Research and impact

Academically, we are world leaders in climate science and the energy transition, and it is important that the University is, and remains, visible in discussions around the sustainable future of our planet. The strength of our academic and institutional sustainability activities is reflected in the most recent Times Higher Education Impact Rankings, where we were ranked among the top 60 universities in the world in terms of our positive impact on society, based on the United Nations’ 17 Sustainable Development Goals (SDGs). We were also ranked in the top 20 in the UK across all 17 SDGs.

It is because of our strong performance in the Impact Rankings that the University has now been shortlisted in the Times Higher Education Data Points Merit Award 2021, which in recognition of COP26, has measured how UK and Irish universities are performing in relation to practices such as energy efficiency, sustainability, environmental education and net-zero carbon commitments. The shortlisted institutions have been described as ‘leading the way’ in these practices, which in itself is an endorsement of our activities. The overall winner will be announced at an awards ceremony on 25 November.

Our research activities have been given renewed impetus through the launch of our Centre for Energy Transition in May. With the identification of key research areas and academic champions across a range of related disciplines, the Centre exists to facilitate genuine interdisciplinary research and collaborations. The launch just last week of our marine simulation suite, that will transform approaches to offshore decommissioning and renewable energy infrastructure projects in the North Sea, is just one recent example of how we are working to support the energy transition through our research expertise. In addition, Professor Pete Smith’s involvement in a new group of international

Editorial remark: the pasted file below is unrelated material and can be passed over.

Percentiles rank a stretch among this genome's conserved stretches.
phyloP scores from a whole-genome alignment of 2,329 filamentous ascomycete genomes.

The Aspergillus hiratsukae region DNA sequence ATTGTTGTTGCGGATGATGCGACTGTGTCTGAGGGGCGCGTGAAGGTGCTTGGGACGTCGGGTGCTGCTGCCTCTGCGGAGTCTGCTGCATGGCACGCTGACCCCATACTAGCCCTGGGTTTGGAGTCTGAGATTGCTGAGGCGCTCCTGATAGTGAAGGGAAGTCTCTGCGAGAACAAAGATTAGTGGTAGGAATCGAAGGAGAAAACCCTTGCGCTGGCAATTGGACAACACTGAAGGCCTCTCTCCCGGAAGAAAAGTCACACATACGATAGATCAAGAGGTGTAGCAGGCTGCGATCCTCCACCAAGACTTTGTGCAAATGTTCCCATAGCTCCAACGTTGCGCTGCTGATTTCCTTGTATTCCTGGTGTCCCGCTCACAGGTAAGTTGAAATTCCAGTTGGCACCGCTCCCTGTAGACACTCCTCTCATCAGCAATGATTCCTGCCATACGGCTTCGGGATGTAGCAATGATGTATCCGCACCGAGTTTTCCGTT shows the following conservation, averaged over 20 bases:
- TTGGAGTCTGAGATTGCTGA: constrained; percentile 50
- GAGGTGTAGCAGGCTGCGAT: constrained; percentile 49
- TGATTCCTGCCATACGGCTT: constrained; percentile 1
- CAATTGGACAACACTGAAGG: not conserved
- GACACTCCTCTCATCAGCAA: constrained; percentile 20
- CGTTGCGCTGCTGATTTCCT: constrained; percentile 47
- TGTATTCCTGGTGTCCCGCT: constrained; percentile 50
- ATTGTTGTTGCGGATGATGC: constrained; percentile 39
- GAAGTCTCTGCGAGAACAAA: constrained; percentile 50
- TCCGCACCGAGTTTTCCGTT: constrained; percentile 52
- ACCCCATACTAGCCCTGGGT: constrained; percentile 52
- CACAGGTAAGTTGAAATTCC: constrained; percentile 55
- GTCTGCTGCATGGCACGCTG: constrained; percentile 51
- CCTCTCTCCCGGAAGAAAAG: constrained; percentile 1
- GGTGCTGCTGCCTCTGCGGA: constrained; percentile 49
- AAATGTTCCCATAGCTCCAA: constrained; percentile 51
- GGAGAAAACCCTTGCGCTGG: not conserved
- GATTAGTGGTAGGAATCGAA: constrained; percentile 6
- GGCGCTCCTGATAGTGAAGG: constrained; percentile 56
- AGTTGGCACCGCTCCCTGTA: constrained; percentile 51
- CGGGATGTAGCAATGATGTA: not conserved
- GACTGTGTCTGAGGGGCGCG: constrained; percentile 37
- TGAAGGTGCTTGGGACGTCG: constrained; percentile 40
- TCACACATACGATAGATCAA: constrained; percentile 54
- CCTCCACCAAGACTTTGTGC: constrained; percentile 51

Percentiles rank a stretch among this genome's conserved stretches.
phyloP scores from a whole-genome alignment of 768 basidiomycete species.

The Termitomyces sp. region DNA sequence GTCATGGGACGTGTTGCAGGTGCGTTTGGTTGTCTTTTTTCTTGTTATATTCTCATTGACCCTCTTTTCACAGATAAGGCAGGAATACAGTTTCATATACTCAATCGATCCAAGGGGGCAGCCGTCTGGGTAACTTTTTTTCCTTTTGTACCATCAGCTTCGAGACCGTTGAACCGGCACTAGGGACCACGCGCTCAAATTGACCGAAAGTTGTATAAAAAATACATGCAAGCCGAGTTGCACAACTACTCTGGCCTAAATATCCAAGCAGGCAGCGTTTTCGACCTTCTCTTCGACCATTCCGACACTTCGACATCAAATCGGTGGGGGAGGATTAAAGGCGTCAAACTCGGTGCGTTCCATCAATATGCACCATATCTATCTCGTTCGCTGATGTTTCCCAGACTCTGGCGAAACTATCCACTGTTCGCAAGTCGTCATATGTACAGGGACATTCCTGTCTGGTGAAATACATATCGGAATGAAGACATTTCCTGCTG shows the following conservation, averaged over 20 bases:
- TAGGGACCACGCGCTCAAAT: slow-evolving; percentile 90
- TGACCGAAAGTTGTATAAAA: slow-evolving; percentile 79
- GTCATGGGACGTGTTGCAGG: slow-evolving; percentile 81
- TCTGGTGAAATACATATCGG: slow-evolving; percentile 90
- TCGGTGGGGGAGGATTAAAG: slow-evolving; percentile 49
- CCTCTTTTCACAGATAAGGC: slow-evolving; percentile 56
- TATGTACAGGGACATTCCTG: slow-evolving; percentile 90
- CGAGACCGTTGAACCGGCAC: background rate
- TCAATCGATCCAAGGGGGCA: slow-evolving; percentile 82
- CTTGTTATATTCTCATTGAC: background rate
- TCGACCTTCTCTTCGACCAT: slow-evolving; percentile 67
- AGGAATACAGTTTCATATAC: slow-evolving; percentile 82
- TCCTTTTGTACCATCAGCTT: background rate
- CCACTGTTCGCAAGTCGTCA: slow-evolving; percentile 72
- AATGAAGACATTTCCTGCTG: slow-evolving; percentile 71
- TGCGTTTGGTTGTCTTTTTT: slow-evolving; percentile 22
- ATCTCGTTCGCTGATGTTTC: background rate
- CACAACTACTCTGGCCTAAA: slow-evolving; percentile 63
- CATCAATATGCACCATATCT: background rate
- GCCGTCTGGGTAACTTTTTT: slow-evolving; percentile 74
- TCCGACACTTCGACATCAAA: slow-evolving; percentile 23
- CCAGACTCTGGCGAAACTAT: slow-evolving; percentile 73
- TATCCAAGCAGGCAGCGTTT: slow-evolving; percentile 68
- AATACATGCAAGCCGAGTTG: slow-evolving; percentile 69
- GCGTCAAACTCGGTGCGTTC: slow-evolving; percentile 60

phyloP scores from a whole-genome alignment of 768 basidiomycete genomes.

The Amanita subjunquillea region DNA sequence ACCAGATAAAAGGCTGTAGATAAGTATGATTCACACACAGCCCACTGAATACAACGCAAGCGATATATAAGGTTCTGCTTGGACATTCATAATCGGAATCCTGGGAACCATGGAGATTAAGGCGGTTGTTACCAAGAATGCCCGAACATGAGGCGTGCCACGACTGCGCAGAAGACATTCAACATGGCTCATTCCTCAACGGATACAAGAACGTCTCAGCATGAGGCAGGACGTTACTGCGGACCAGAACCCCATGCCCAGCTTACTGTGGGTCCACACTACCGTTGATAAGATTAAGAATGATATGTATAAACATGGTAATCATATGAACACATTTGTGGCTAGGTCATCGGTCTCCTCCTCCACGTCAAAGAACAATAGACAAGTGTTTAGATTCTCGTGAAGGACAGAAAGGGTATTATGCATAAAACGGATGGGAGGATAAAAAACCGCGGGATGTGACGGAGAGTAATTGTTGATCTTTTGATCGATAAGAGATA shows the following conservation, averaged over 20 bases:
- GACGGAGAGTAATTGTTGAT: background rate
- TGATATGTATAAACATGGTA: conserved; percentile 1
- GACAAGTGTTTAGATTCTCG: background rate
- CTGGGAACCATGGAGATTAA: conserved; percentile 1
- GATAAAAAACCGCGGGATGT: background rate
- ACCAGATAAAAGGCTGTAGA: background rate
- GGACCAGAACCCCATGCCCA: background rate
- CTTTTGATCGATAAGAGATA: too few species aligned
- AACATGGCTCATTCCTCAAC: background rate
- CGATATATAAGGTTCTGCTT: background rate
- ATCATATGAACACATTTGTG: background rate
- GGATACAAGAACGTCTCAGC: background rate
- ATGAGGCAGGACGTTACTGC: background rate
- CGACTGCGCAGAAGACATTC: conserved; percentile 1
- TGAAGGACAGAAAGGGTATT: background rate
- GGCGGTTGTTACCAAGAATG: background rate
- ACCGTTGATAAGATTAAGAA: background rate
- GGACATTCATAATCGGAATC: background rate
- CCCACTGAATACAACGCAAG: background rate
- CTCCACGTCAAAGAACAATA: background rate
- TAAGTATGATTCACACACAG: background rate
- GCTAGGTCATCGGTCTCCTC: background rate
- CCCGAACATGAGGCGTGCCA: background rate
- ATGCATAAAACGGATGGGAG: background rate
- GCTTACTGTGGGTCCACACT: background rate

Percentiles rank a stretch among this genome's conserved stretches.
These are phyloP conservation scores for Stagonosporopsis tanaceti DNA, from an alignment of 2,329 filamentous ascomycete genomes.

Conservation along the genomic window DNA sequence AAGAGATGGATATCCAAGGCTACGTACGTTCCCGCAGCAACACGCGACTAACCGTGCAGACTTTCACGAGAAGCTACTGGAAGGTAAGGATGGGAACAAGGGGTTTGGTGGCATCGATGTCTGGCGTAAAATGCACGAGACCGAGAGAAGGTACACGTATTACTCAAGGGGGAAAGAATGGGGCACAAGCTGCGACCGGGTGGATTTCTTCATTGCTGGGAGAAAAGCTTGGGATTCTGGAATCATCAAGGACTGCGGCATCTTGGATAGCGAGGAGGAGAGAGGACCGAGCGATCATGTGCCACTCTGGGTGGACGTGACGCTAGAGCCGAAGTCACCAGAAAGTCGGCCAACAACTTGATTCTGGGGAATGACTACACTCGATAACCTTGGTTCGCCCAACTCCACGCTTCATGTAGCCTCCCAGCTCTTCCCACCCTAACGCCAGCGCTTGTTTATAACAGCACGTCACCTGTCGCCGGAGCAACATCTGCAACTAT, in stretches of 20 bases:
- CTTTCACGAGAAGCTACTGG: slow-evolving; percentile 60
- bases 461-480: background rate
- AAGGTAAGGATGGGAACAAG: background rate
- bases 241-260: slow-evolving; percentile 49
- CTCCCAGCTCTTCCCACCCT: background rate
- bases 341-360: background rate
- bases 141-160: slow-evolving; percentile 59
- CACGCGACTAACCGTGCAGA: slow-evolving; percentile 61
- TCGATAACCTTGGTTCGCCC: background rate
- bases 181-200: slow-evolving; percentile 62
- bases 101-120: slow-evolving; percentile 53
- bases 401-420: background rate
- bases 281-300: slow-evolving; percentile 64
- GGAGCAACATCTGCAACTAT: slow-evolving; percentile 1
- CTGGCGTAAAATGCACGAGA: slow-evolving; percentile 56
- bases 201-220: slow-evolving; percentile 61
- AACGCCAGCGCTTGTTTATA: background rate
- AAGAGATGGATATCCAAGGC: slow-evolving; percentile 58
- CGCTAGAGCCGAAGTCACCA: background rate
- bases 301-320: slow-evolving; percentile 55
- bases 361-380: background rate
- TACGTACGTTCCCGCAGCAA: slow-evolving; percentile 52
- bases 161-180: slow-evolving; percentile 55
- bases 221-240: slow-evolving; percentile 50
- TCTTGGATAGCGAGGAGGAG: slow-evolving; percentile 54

experts who will advise the Scottish Government on environmental issues, and will present their plans in a report at COP26, underlines how our experts are continuing to shape the climate debate.

Investment in ideas to support Aberdeen 2040

This week, the University Court approved the Aberdeen 2040 Implementation Plan to 2025. To support us in taking forward this ambitious agenda, funds have been ring-fenced to support the development of ideas around the four Strategic Themes of Aberdeen 2040: Inclusive Interdisciplinary, International and Sustainable. We want to ensure that our work on the themes is visible and broad-based, and that colleagues across the University can get involved.

Therefore, we will soon issue a call to our community, inviting staff and students to propose potential initiatives covering the four themes. In the case of sustainability, examples might be suggesting energy reduction interventions in the fabric of our buildings or identifying energy intensive equipment in our estate that we need to upgrade or operate differently. I would encourage you to be ambitious in your suggestions – as a University we are striving to be leaders in sustainability, and it is important that we maximise the impact of this funding.

If you have a particular interest in getting involved in our work around sustainability, or thoughts on the work of the Sustainable Development Committee in general, please contact either myself or Heather Crabb, Committee clerk.

Best wishes,

Karl

Karl Leydecker
Senior Vice-Principal